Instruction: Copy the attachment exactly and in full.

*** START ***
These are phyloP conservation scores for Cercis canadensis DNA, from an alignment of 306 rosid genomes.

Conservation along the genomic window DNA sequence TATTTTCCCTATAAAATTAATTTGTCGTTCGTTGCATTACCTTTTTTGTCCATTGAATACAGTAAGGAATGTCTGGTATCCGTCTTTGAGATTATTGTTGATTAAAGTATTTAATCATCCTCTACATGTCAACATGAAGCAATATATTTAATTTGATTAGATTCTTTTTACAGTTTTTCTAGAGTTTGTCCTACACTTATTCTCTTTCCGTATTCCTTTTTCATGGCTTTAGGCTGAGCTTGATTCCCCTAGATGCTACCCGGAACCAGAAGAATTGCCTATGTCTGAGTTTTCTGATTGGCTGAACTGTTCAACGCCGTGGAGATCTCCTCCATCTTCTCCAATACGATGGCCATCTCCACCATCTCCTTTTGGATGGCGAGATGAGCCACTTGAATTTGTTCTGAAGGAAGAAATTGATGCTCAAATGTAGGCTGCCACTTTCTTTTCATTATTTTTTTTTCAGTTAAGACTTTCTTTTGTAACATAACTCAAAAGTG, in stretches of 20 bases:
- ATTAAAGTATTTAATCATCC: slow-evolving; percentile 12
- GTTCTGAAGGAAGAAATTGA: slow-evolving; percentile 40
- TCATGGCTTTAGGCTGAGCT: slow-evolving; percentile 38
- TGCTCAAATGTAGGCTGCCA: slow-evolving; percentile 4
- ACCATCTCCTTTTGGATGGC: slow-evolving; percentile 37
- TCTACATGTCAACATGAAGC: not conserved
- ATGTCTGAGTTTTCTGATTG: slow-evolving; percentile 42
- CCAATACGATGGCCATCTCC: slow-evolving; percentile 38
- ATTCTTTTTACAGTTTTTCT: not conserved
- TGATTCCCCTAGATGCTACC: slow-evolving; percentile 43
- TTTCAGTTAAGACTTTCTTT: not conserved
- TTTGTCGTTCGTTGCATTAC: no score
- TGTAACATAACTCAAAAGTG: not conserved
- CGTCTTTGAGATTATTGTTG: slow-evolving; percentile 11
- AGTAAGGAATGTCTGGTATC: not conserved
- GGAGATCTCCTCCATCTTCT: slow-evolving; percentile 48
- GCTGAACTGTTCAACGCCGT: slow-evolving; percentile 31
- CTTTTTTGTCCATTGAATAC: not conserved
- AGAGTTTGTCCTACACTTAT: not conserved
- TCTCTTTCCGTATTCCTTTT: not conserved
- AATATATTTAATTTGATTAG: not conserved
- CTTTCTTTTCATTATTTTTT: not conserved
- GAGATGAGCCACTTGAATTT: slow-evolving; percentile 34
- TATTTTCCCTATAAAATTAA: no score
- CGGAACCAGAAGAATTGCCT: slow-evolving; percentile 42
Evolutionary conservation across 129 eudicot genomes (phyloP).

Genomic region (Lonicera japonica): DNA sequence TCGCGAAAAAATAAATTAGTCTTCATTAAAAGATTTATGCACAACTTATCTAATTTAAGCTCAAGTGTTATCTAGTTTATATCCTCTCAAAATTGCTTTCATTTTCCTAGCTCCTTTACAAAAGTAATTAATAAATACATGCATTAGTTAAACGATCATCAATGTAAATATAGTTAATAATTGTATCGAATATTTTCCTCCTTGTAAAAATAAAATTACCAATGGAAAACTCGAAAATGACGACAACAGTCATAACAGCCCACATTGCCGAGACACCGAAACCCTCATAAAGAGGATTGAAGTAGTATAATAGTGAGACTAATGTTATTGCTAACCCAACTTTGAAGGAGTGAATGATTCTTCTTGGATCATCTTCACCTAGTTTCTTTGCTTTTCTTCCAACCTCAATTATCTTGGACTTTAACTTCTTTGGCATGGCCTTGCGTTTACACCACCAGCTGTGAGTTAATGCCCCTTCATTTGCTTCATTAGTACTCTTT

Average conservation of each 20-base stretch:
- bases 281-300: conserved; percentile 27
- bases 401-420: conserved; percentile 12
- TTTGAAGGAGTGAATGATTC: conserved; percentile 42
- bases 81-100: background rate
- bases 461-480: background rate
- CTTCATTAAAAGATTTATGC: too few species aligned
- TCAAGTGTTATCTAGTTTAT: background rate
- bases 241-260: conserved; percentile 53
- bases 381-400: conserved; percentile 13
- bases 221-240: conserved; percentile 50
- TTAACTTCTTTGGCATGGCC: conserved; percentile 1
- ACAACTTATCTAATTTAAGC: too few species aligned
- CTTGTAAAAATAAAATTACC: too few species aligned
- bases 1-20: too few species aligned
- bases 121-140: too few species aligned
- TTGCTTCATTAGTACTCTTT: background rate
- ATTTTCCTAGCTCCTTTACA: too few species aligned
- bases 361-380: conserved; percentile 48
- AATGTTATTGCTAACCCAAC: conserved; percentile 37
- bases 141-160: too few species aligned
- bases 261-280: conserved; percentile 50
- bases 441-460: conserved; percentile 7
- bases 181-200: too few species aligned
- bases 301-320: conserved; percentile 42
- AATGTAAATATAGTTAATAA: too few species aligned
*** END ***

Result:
These are phyloP conservation scores for Cercis canadensis DNA, from an alignment of 306 rosid genomes.

Conservation along the genomic window DNA sequence TATTTTCCCTATAAAATTAATTTGTCGTTCGTTGCATTACCTTTTTTGTCCATTGAATACAGTAAGGAATGTCTGGTATCCGTCTTTGAGATTATTGTTGATTAAAGTATTTAATCATCCTCTACATGTCAACATGAAGCAATATATTTAATTTGATTAGATTCTTTTTACAGTTTTTCTAGAGTTTGTCCTACACTTATTCTCTTTCCGTATTCCTTTTTCATGGCTTTAGGCTGAGCTTGATTCCCCTAGATGCTACCCGGAACCAGAAGAATTGCCTATGTCTGAGTTTTCTGATTGGCTGAACTGTTCAACGCCGTGGAGATCTCCTCCATCTTCTCCAATACGATGGCCATCTCCACCATCTCCTTTTGGATGGCGAGATGAGCCACTTGAATTTGTTCTGAAGGAAGAAATTGATGCTCAAATGTAGGCTGCCACTTTCTTTTCATTATTTTTTTTTCAGTTAAGACTTTCTTTTGTAACATAACTCAAAAGTG, in stretches of 20 bases:
- ATTAAAGTATTTAATCATCC: slow-evolving; percentile 12
- GTTCTGAAGGAAGAAATTGA: slow-evolving; percentile 40
- TCATGGCTTTAGGCTGAGCT: slow-evolving; percentile 38
- TGCTCAAATGTAGGCTGCCA: slow-evolving; percentile 4
- ACCATCTCCTTTTGGATGGC: slow-evolving; percentile 37
- TCTACATGTCAACATGAAGC: not conserved
- ATGTCTGAGTTTTCTGATTG: slow-evolving; percentile 42
- CCAATACGATGGCCATCTCC: slow-evolving; percentile 38
- ATTCTTTTTACAGTTTTTCT: not conserved
- TGATTCCCCTAGATGCTACC: slow-evolving; percentile 43
- TTTCAGTTAAGACTTTCTTT: not conserved
- TTTGTCGTTCGTTGCATTAC: no score
- TGTAACATAACTCAAAAGTG: not conserved
- CGTCTTTGAGATTATTGTTG: slow-evolving; percentile 11
- AGTAAGGAATGTCTGGTATC: not conserved
- GGAGATCTCCTCCATCTTCT: slow-evolving; percentile 48
- GCTGAACTGTTCAACGCCGT: slow-evolving; percentile 31
- CTTTTTTGTCCATTGAATAC: not conserved
- AGAGTTTGTCCTACACTTAT: not conserved
- TCTCTTTCCGTATTCCTTTT: not conserved
- AATATATTTAATTTGATTAG: not conserved
- CTTTCTTTTCATTATTTTTT: not conserved
- GAGATGAGCCACTTGAATTT: slow-evolving; percentile 34
- TATTTTCCCTATAAAATTAA: no score
- CGGAACCAGAAGAATTGCCT: slow-evolving; percentile 42
Evolutionary conservation across 129 eudicot genomes (phyloP).

Genomic region (Lonicera japonica): DNA sequence TCGCGAAAAAATAAATTAGTCTTCATTAAAAGATTTATGCACAACTTATCTAATTTAAGCTCAAGTGTTATCTAGTTTATATCCTCTCAAAATTGCTTTCATTTTCCTAGCTCCTTTACAAAAGTAATTAATAAATACATGCATTAGTTAAACGATCATCAATGTAAATATAGTTAATAATTGTATCGAATATTTTCCTCCTTGTAAAAATAAAATTACCAATGGAAAACTCGAAAATGACGACAACAGTCATAACAGCCCACATTGCCGAGACACCGAAACCCTCATAAAGAGGATTGAAGTAGTATAATAGTGAGACTAATGTTATTGCTAACCCAACTTTGAAGGAGTGAATGATTCTTCTTGGATCATCTTCACCTAGTTTCTTTGCTTTTCTTCCAACCTCAATTATCTTGGACTTTAACTTCTTTGGCATGGCCTTGCGTTTACACCACCAGCTGTGAGTTAATGCCCCTTCATTTGCTTCATTAGTACTCTTT

Average conservation of each 20-base stretch:
- bases 281-300: conserved; percentile 27
- bases 401-420: conserved; percentile 12
- TTTGAAGGAGTGAATGATTC: conserved; percentile 42
- bases 81-100: background rate
- bases 461-480: background rate
- CTTCATTAAAAGATTTATGC: too few species aligned
- TCAAGTGTTATCTAGTTTAT: background rate
- bases 241-260: conserved; percentile 53
- bases 381-400: conserved; percentile 13
- bases 221-240: conserved; percentile 50
- TTAACTTCTTTGGCATGGCC: conserved; percentile 1
- ACAACTTATCTAATTTAAGC: too few species aligned
- CTTGTAAAAATAAAATTACC: too few species aligned
- bases 1-20: too few species aligned
- bases 121-140: too few species aligned
- TTGCTTCATTAGTACTCTTT: background rate
- ATTTTCCTAGCTCCTTTACA: too few species aligned
- bases 361-380: conserved; percentile 48
- AATGTTATTGCTAACCCAAC: conserved; percentile 37
- bases 141-160: too few species aligned
- bases 261-280: conserved; percentile 50
- bases 441-460: conserved; percentile 7
- bases 181-200: too few species aligned
- bases 301-320: conserved; percentile 42
- AATGTAAATATAGTTAATAA: too few species aligned